After Operation Bagration ended, the Soviets continued the clearing of the Baltic coast, despite attempts to restore the front. The Red Army fought the Memel Offensive Operation with the goal of isolating the Baltische Landeswehr by capturing the German city of Memel. General Prauls was trapped outside the pocket, and Ziemeļlatvijas brigāde (Northern Brigade) was formed. Inside the trapped pocket, the remaining units formed into another brigade to attack from the inside of the trap.

However, some 200,000 Latvian troops held out in Courland along with other forces resisting Soviet occupation. They were besieged with their backs to the Baltic Sea. The Red Army mounted numerous offensives at massive losses but failed to take the Courland Pocket. Colonel Kārlis Lobe, the acting commander of the Courland area insisted to German High Command that the troops should be sent by sea to Courland and used for to push the Red Army back; however, Field Marshal Wilhelm Keitel refused leaving Lobe and his forces in Courland to hold out. Keitel believed the troops being requested necessary to protect Germany from the pending invasion of the Red Army.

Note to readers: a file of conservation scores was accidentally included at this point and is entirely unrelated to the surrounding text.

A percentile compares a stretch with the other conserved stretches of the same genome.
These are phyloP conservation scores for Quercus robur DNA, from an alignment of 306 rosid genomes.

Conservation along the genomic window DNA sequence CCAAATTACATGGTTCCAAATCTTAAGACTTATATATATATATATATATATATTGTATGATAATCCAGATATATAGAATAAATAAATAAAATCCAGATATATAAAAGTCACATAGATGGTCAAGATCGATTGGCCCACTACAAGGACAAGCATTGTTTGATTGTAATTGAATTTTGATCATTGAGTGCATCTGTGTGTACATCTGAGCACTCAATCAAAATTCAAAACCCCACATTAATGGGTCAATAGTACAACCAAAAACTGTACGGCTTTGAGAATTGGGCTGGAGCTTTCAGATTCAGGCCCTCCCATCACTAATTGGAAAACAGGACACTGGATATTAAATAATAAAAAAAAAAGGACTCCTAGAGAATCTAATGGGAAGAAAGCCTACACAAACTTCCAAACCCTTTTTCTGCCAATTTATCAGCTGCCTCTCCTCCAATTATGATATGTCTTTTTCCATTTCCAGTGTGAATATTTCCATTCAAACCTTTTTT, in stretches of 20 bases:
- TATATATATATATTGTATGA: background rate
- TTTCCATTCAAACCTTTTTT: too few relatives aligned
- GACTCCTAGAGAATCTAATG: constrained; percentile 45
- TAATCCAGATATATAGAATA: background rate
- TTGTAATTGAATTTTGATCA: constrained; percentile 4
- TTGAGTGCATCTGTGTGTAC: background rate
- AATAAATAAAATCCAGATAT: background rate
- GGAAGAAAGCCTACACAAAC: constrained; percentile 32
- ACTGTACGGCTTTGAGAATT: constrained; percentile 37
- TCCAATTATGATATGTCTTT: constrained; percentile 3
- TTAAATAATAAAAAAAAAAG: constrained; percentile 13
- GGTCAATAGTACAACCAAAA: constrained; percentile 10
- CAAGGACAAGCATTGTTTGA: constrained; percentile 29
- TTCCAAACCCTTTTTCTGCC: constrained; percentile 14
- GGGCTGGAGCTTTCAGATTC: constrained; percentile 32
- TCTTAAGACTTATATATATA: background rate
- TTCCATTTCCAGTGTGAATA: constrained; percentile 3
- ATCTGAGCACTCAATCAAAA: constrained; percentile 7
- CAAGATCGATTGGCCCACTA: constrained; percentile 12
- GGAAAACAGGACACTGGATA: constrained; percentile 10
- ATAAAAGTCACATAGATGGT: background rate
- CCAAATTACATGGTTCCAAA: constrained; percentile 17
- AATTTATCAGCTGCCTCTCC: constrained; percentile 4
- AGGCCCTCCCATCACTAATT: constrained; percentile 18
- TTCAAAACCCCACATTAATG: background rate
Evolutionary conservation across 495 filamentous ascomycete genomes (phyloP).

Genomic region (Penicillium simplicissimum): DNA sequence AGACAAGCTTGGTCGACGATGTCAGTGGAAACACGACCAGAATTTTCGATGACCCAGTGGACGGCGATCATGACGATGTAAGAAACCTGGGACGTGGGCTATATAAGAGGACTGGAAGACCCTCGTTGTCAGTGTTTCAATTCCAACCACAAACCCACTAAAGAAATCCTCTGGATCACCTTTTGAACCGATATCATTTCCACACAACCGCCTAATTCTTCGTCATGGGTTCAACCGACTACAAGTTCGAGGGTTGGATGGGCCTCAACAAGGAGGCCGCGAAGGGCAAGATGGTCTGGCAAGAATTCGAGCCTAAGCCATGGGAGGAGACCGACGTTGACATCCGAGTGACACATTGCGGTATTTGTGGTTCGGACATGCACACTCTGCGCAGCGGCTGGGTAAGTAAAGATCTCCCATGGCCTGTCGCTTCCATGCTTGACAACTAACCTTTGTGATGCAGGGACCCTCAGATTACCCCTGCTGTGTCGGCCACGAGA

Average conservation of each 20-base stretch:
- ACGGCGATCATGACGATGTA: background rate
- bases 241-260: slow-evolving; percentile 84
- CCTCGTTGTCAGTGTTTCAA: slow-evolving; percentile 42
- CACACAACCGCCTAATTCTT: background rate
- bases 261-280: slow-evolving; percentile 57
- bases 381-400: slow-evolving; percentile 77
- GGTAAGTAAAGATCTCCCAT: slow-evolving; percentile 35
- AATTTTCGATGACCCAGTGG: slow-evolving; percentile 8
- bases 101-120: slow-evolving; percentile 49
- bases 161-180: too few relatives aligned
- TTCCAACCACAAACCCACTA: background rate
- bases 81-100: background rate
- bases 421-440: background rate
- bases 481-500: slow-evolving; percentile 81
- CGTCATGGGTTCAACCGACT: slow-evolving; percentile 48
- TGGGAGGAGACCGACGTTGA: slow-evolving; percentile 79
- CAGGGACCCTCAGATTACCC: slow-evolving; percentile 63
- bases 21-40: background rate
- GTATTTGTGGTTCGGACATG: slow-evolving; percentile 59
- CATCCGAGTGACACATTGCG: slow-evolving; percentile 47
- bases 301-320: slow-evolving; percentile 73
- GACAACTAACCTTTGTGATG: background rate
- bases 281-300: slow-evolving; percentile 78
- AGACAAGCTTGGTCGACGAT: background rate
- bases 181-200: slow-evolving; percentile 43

The 4th Panzer Group's objective was to cross the Neman and Daugava Rivers which were the two largest obstacles in the German advance to Leningrad. When Operation Barbarossa began, tanks crossed the River Neman and penetrated 50 mi (80 km). Near Raseiniai, the armoured units were counterattacked by 300 tanks of the 3rd and 12th Soviet Mechanized Corps. It took four days for the Germans to encircle and destroy the Soviet armour who lacked fuel, ammunition and coordination. By the end of the first week the Soviet Mechanized Corps had lost 90% of its strength. The Panzer Groups then crossed the Daugava near Daugavpils. The Germans were now within striking distance of Leningrad. However, due to their deteriorated supply situation, Hitler ordered the Panzer Groups to hold their position until the infantry formations caught up. The orders to hold would last over a week, giving time for the Soviets to build up a defense around Leningrad and along the bank of the Luga River. Further complicating the Soviet position, on June 22, the anti-Soviet June Uprising in Lithuania began, on the next day an re-independent Lithuania was proclaimed. An estimated 30,000 Lithuanian rebels engaged Soviet forces, joined by ethnic Lithuanians from the Red Army. As the Germans reached further north, armed resistance against the Soviets broke out in Estonia as well. The "Battle of Estonia" ended on August 7, when the 18th Army reached the Gulf of Finland coast.